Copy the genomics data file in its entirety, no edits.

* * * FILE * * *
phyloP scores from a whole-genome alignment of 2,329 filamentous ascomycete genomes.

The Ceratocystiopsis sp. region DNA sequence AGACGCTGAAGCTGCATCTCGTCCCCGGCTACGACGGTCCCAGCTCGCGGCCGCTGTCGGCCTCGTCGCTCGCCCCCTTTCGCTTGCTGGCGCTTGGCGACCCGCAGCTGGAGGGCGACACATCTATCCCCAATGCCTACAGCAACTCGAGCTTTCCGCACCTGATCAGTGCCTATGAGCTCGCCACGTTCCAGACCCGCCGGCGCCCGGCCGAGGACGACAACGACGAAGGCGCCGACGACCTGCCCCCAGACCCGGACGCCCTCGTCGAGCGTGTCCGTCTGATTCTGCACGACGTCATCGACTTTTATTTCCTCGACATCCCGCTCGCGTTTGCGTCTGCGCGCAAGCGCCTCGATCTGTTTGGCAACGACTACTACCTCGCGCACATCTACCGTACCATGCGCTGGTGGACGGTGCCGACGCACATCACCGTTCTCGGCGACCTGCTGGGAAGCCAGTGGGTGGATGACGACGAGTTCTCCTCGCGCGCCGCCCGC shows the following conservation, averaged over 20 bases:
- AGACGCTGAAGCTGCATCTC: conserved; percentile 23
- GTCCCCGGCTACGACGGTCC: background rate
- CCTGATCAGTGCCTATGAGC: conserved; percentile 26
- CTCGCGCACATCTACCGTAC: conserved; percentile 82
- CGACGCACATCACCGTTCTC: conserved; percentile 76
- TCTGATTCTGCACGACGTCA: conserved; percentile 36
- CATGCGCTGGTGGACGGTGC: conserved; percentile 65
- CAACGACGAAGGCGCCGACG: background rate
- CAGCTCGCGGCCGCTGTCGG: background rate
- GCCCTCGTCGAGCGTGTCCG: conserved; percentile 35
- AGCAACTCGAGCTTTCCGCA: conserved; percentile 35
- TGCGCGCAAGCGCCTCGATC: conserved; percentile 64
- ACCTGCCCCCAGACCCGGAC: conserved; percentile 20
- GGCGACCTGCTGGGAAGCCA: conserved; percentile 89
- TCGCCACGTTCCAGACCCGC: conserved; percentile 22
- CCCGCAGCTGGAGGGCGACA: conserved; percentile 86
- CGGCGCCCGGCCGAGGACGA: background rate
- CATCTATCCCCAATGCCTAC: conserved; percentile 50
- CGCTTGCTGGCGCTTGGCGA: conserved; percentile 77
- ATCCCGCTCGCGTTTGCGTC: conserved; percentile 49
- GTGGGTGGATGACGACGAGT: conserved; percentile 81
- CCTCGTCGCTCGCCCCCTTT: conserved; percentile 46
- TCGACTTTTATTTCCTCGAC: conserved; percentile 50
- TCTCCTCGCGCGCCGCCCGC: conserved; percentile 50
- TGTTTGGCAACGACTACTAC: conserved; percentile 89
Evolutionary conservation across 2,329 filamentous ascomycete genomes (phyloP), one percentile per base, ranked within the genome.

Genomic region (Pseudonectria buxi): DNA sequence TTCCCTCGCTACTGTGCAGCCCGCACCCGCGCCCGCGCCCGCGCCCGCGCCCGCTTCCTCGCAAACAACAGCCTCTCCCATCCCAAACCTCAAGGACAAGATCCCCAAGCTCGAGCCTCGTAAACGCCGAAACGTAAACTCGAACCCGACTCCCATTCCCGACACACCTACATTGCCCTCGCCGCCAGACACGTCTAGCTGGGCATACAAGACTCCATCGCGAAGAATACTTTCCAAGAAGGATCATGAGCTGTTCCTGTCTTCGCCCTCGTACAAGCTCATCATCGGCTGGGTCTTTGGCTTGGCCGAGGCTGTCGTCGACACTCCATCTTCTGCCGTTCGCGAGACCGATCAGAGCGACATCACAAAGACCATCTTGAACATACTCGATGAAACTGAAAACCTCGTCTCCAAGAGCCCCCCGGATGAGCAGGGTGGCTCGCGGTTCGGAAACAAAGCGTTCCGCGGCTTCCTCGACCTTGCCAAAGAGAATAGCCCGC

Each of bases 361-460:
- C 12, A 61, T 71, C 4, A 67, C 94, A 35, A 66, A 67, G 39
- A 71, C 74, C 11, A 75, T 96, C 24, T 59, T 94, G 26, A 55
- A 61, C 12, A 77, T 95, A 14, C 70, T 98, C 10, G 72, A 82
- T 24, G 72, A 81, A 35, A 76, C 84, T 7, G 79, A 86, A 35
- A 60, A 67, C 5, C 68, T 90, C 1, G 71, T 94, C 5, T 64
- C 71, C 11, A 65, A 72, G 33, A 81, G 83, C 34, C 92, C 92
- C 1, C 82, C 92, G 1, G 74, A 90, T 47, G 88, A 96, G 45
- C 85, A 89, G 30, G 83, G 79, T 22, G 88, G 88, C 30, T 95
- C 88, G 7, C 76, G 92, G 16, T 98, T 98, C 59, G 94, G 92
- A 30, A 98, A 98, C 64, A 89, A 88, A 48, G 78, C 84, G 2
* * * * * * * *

phyloP scores from a whole-genome alignment of 2,329 filamentous ascomycete genomes.

The Ceratocystiopsis sp. region DNA sequence AGACGCTGAAGCTGCATCTCGTCCCCGGCTACGACGGTCCCAGCTCGCGGCCGCTGTCGGCCTCGTCGCTCGCCCCCTTTCGCTTGCTGGCGCTTGGCGACCCGCAGCTGGAGGGCGACACATCTATCCCCAATGCCTACAGCAACTCGAGCTTTCCGCACCTGATCAGTGCCTATGAGCTCGCCACGTTCCAGACCCGCCGGCGCCCGGCCGAGGACGACAACGACGAAGGCGCCGACGACCTGCCCCCAGACCCGGACGCCCTCGTCGAGCGTGTCCGTCTGATTCTGCACGACGTCATCGACTTTTATTTCCTCGACATCCCGCTCGCGTTTGCGTCTGCGCGCAAGCGCCTCGATCTGTTTGGCAACGACTACTACCTCGCGCACATCTACCGTACCATGCGCTGGTGGACGGTGCCGACGCACATCACCGTTCTCGGCGACCTGCTGGGAAGCCAGTGGGTGGATGACGACGAGTTCTCCTCGCGCGCCGCCCGC shows the following conservation, averaged over 20 bases:
- AGACGCTGAAGCTGCATCTC: conserved; percentile 23
- GTCCCCGGCTACGACGGTCC: background rate
- CCTGATCAGTGCCTATGAGC: conserved; percentile 26
- CTCGCGCACATCTACCGTAC: conserved; percentile 82
- CGACGCACATCACCGTTCTC: conserved; percentile 76
- TCTGATTCTGCACGACGTCA: conserved; percentile 36
- CATGCGCTGGTGGACGGTGC: conserved; percentile 65
- CAACGACGAAGGCGCCGACG: background rate
- CAGCTCGCGGCCGCTGTCGG: background rate
- GCCCTCGTCGAGCGTGTCCG: conserved; percentile 35
- AGCAACTCGAGCTTTCCGCA: conserved; percentile 35
- TGCGCGCAAGCGCCTCGATC: conserved; percentile 64
- ACCTGCCCCCAGACCCGGAC: conserved; percentile 20
- GGCGACCTGCTGGGAAGCCA: conserved; percentile 89
- TCGCCACGTTCCAGACCCGC: conserved; percentile 22
- CCCGCAGCTGGAGGGCGACA: conserved; percentile 86
- CGGCGCCCGGCCGAGGACGA: background rate
- CATCTATCCCCAATGCCTAC: conserved; percentile 50
- CGCTTGCTGGCGCTTGGCGA: conserved; percentile 77
- ATCCCGCTCGCGTTTGCGTC: conserved; percentile 49
- GTGGGTGGATGACGACGAGT: conserved; percentile 81
- CCTCGTCGCTCGCCCCCTTT: conserved; percentile 46
- TCGACTTTTATTTCCTCGAC: conserved; percentile 50
- TCTCCTCGCGCGCCGCCCGC: conserved; percentile 50
- TGTTTGGCAACGACTACTAC: conserved; percentile 89
Evolutionary conservation across 2,329 filamentous ascomycete genomes (phyloP), one percentile per base, ranked within the genome.

Genomic region (Pseudonectria buxi): DNA sequence TTCCCTCGCTACTGTGCAGCCCGCACCCGCGCCCGCGCCCGCGCCCGCGCCCGCTTCCTCGCAAACAACAGCCTCTCCCATCCCAAACCTCAAGGACAAGATCCCCAAGCTCGAGCCTCGTAAACGCCGAAACGTAAACTCGAACCCGACTCCCATTCCCGACACACCTACATTGCCCTCGCCGCCAGACACGTCTAGCTGGGCATACAAGACTCCATCGCGAAGAATACTTTCCAAGAAGGATCATGAGCTGTTCCTGTCTTCGCCCTCGTACAAGCTCATCATCGGCTGGGTCTTTGGCTTGGCCGAGGCTGTCGTCGACACTCCATCTTCTGCCGTTCGCGAGACCGATCAGAGCGACATCACAAAGACCATCTTGAACATACTCGATGAAACTGAAAACCTCGTCTCCAAGAGCCCCCCGGATGAGCAGGGTGGCTCGCGGTTCGGAAACAAAGCGTTCCGCGGCTTCCTCGACCTTGCCAAAGAGAATAGCCCGC

Each of bases 361-460:
- C 12, A 61, T 71, C 4, A 67, C 94, A 35, A 66, A 67, G 39
- A 71, C 74, C 11, A 75, T 96, C 24, T 59, T 94, G 26, A 55
- A 61, C 12, A 77, T 95, A 14, C 70, T 98, C 10, G 72, A 82
- T 24, G 72, A 81, A 35, A 76, C 84, T 7, G 79, A 86, A 35
- A 60, A 67, C 5, C 68, T 90, C 1, G 71, T 94, C 5, T 64
- C 71, C 11, A 65, A 72, G 33, A 81, G 83, C 34, C 92, C 92
- C 1, C 82, C 92, G 1, G 74, A 90, T 47, G 88, A 96, G 45
- C 85, A 89, G 30, G 83, G 79, T 22, G 88, G 88, C 30, T 95
- C 88, G 7, C 76, G 92, G 16, T 98, T 98, C 59, G 94, G 92
- A 30, A 98, A 98, C 64, A 89, A 88, A 48, G 78, C 84, G 2